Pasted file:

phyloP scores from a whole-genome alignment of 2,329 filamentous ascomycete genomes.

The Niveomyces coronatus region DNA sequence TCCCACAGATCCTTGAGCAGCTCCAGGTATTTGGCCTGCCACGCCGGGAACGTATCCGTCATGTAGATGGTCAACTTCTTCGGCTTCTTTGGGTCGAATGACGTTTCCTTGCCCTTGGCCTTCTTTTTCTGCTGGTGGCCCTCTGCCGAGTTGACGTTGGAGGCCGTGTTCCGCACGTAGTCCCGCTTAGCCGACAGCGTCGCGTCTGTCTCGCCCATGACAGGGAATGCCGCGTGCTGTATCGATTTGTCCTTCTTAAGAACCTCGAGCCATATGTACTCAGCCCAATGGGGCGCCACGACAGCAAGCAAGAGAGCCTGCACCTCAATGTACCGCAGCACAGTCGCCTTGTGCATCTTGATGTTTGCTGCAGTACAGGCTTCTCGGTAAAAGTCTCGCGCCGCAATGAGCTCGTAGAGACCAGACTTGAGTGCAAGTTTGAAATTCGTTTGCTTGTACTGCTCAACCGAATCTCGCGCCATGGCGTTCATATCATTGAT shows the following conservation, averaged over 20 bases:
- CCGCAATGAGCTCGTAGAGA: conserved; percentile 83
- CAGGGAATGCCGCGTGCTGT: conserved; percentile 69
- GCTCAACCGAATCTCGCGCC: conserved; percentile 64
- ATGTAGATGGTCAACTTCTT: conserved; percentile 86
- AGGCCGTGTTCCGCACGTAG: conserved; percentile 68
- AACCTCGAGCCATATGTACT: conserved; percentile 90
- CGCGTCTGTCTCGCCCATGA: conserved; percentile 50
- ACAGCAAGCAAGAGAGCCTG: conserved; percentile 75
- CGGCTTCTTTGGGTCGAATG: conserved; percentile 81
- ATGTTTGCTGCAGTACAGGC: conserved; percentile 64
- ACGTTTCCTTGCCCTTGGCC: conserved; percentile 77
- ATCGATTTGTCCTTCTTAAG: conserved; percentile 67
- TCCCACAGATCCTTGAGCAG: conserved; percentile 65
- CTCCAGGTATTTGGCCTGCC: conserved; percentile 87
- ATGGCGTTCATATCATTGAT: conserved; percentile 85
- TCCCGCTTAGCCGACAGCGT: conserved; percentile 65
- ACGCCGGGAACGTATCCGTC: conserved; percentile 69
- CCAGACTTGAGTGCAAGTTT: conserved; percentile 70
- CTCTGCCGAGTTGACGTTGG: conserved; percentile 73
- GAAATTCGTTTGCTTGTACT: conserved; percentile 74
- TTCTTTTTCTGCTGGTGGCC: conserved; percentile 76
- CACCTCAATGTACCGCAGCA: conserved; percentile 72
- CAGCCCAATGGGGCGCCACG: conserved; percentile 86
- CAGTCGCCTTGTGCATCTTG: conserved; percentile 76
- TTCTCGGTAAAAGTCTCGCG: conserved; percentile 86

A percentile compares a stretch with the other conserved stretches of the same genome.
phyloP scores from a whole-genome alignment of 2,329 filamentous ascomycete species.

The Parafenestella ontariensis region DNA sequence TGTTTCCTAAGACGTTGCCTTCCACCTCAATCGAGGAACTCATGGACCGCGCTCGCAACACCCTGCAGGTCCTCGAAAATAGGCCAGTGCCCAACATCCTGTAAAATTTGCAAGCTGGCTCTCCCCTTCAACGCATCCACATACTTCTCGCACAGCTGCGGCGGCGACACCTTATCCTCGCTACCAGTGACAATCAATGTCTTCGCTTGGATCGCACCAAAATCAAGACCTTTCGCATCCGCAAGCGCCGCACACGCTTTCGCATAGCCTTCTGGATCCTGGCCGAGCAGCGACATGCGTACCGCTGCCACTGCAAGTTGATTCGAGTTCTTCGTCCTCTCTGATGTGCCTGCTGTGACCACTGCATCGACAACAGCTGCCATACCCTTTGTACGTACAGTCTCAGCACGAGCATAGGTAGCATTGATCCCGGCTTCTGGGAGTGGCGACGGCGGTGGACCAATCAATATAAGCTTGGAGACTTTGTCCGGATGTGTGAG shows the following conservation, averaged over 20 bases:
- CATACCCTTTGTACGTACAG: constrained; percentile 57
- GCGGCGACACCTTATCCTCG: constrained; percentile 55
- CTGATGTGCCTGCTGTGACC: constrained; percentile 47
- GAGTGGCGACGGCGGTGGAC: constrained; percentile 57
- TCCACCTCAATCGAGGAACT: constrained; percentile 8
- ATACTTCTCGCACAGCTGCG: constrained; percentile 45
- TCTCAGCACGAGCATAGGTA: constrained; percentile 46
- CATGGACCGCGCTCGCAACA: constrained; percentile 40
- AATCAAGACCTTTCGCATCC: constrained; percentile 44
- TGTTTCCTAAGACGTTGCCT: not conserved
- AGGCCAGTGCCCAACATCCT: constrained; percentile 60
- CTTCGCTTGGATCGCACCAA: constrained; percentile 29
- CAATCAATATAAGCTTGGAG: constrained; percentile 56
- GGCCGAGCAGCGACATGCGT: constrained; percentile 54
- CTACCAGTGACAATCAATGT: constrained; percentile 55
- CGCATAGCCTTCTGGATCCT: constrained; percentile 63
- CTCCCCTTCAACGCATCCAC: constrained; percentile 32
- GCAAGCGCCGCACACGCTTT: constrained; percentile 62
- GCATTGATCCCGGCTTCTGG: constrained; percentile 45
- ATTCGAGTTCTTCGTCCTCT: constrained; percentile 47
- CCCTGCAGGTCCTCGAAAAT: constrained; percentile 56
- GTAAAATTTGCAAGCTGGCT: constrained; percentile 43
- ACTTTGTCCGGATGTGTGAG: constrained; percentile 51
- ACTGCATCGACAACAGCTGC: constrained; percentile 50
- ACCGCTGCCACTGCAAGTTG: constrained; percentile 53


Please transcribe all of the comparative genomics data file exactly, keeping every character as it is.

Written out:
phyloP scores from a whole-genome alignment of 2,329 filamentous ascomycete genomes.

The Niveomyces coronatus region DNA sequence TCCCACAGATCCTTGAGCAGCTCCAGGTATTTGGCCTGCCACGCCGGGAACGTATCCGTCATGTAGATGGTCAACTTCTTCGGCTTCTTTGGGTCGAATGACGTTTCCTTGCCCTTGGCCTTCTTTTTCTGCTGGTGGCCCTCTGCCGAGTTGACGTTGGAGGCCGTGTTCCGCACGTAGTCCCGCTTAGCCGACAGCGTCGCGTCTGTCTCGCCCATGACAGGGAATGCCGCGTGCTGTATCGATTTGTCCTTCTTAAGAACCTCGAGCCATATGTACTCAGCCCAATGGGGCGCCACGACAGCAAGCAAGAGAGCCTGCACCTCAATGTACCGCAGCACAGTCGCCTTGTGCATCTTGATGTTTGCTGCAGTACAGGCTTCTCGGTAAAAGTCTCGCGCCGCAATGAGCTCGTAGAGACCAGACTTGAGTGCAAGTTTGAAATTCGTTTGCTTGTACTGCTCAACCGAATCTCGCGCCATGGCGTTCATATCATTGAT shows the following conservation, averaged over 20 bases:
- CCGCAATGAGCTCGTAGAGA: conserved; percentile 83
- CAGGGAATGCCGCGTGCTGT: conserved; percentile 69
- GCTCAACCGAATCTCGCGCC: conserved; percentile 64
- ATGTAGATGGTCAACTTCTT: conserved; percentile 86
- AGGCCGTGTTCCGCACGTAG: conserved; percentile 68
- AACCTCGAGCCATATGTACT: conserved; percentile 90
- CGCGTCTGTCTCGCCCATGA: conserved; percentile 50
- ACAGCAAGCAAGAGAGCCTG: conserved; percentile 75
- CGGCTTCTTTGGGTCGAATG: conserved; percentile 81
- ATGTTTGCTGCAGTACAGGC: conserved; percentile 64
- ACGTTTCCTTGCCCTTGGCC: conserved; percentile 77
- ATCGATTTGTCCTTCTTAAG: conserved; percentile 67
- TCCCACAGATCCTTGAGCAG: conserved; percentile 65
- CTCCAGGTATTTGGCCTGCC: conserved; percentile 87
- ATGGCGTTCATATCATTGAT: conserved; percentile 85
- TCCCGCTTAGCCGACAGCGT: conserved; percentile 65
- ACGCCGGGAACGTATCCGTC: conserved; percentile 69
- CCAGACTTGAGTGCAAGTTT: conserved; percentile 70
- CTCTGCCGAGTTGACGTTGG: conserved; percentile 73
- GAAATTCGTTTGCTTGTACT: conserved; percentile 74
- TTCTTTTTCTGCTGGTGGCC: conserved; percentile 76
- CACCTCAATGTACCGCAGCA: conserved; percentile 72
- CAGCCCAATGGGGCGCCACG: conserved; percentile 86
- CAGTCGCCTTGTGCATCTTG: conserved; percentile 76
- TTCTCGGTAAAAGTCTCGCG: conserved; percentile 86

A percentile compares a stretch with the other conserved stretches of the same genome.
phyloP scores from a whole-genome alignment of 2,329 filamentous ascomycete species.

The Parafenestella ontariensis region DNA sequence TGTTTCCTAAGACGTTGCCTTCCACCTCAATCGAGGAACTCATGGACCGCGCTCGCAACACCCTGCAGGTCCTCGAAAATAGGCCAGTGCCCAACATCCTGTAAAATTTGCAAGCTGGCTCTCCCCTTCAACGCATCCACATACTTCTCGCACAGCTGCGGCGGCGACACCTTATCCTCGCTACCAGTGACAATCAATGTCTTCGCTTGGATCGCACCAAAATCAAGACCTTTCGCATCCGCAAGCGCCGCACACGCTTTCGCATAGCCTTCTGGATCCTGGCCGAGCAGCGACATGCGTACCGCTGCCACTGCAAGTTGATTCGAGTTCTTCGTCCTCTCTGATGTGCCTGCTGTGACCACTGCATCGACAACAGCTGCCATACCCTTTGTACGTACAGTCTCAGCACGAGCATAGGTAGCATTGATCCCGGCTTCTGGGAGTGGCGACGGCGGTGGACCAATCAATATAAGCTTGGAGACTTTGTCCGGATGTGTGAG shows the following conservation, averaged over 20 bases:
- CATACCCTTTGTACGTACAG: constrained; percentile 57
- GCGGCGACACCTTATCCTCG: constrained; percentile 55
- CTGATGTGCCTGCTGTGACC: constrained; percentile 47
- GAGTGGCGACGGCGGTGGAC: constrained; percentile 57
- TCCACCTCAATCGAGGAACT: constrained; percentile 8
- ATACTTCTCGCACAGCTGCG: constrained; percentile 45
- TCTCAGCACGAGCATAGGTA: constrained; percentile 46
- CATGGACCGCGCTCGCAACA: constrained; percentile 40
- AATCAAGACCTTTCGCATCC: constrained; percentile 44
- TGTTTCCTAAGACGTTGCCT: not conserved
- AGGCCAGTGCCCAACATCCT: constrained; percentile 60
- CTTCGCTTGGATCGCACCAA: constrained; percentile 29
- CAATCAATATAAGCTTGGAG: constrained; percentile 56
- GGCCGAGCAGCGACATGCGT: constrained; percentile 54
- CTACCAGTGACAATCAATGT: constrained; percentile 55
- CGCATAGCCTTCTGGATCCT: constrained; percentile 63
- CTCCCCTTCAACGCATCCAC: constrained; percentile 32
- GCAAGCGCCGCACACGCTTT: constrained; percentile 62
- GCATTGATCCCGGCTTCTGG: constrained; percentile 45
- ATTCGAGTTCTTCGTCCTCT: constrained; percentile 47
- CCCTGCAGGTCCTCGAAAAT: constrained; percentile 56
- GTAAAATTTGCAAGCTGGCT: constrained; percentile 43
- ACTTTGTCCGGATGTGTGAG: constrained; percentile 51
- ACTGCATCGACAACAGCTGC: constrained; percentile 50
- ACCGCTGCCACTGCAAGTTG: constrained; percentile 53